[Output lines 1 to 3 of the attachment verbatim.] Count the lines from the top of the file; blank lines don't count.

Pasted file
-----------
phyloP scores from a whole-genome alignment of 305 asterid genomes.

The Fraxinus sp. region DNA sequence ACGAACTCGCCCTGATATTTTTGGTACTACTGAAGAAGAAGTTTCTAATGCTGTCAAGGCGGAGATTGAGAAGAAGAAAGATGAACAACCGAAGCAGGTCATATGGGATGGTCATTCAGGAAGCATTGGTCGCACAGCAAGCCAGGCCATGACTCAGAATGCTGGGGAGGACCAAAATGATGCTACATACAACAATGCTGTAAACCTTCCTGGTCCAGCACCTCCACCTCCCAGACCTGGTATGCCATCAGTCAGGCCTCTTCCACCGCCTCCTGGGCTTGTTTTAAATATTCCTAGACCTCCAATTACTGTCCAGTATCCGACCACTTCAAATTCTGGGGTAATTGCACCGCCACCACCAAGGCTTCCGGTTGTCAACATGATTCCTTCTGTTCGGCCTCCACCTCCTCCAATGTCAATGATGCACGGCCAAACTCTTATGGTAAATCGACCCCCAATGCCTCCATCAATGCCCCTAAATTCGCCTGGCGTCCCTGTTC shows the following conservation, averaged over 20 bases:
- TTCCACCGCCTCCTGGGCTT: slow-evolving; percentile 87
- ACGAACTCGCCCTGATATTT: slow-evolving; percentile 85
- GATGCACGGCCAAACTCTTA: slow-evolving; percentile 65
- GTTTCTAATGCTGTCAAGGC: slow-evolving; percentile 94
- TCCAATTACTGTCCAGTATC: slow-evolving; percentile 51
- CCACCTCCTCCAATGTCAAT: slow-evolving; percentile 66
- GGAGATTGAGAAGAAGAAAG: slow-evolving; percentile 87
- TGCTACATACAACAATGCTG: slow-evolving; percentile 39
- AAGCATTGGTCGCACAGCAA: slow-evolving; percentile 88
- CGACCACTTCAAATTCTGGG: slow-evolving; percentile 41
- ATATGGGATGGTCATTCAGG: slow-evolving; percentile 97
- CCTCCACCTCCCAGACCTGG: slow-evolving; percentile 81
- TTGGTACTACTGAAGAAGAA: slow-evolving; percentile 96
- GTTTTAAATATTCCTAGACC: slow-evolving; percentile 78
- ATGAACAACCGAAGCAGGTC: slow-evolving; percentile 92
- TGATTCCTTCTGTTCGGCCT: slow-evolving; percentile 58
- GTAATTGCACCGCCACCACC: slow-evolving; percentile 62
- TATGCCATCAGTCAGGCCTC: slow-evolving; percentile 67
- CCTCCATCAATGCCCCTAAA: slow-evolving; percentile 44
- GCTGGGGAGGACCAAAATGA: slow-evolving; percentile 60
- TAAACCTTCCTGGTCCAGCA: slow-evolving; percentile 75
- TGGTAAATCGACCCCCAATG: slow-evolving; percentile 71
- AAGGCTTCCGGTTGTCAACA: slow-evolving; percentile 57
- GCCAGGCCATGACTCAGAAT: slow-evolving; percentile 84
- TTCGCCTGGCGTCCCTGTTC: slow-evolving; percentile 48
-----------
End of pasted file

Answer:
phyloP scores from a whole-genome alignment of 305 asterid genomes.

The Fraxinus sp. region DNA sequence ACGAACTCGCCCTGATATTTTTGGTACTACTGAAGAAGAAGTTTCTAATGCTGTCAAGGCGGAGATTGAGAAGAAGAAAGATGAACAACCGAAGCAGGTCATATGGGATGGTCATTCAGGAAGCATTGGTCGCACAGCAAGCCAGGCCATGACTCAGAATGCTGGGGAGGACCAAAATGATGCTACATACAACAATGCTGTAAACCTTCCTGGTCCAGCACCTCCACCTCCCAGACCTGGTATGCCATCAGTCAGGCCTCTTCCACCGCCTCCTGGGCTTGTTTTAAATATTCCTAGACCTCCAATTACTGTCCAGTATCCGACCACTTCAAATTCTGGGGTAATTGCACCGCCACCACCAAGGCTTCCGGTTGTCAACATGATTCCTTCTGTTCGGCCTCCACCTCCTCCAATGTCAATGATGCACGGCCAAACTCTTATGGTAAATCGACCCCCAATGCCTCCATCAATGCCCCTAAATTCGCCTGGCGTCCCTGTTC shows the following conservation, averaged over 20 bases:
- TTCCACCGCCTCCTGGGCTT: slow-evolving; percentile 87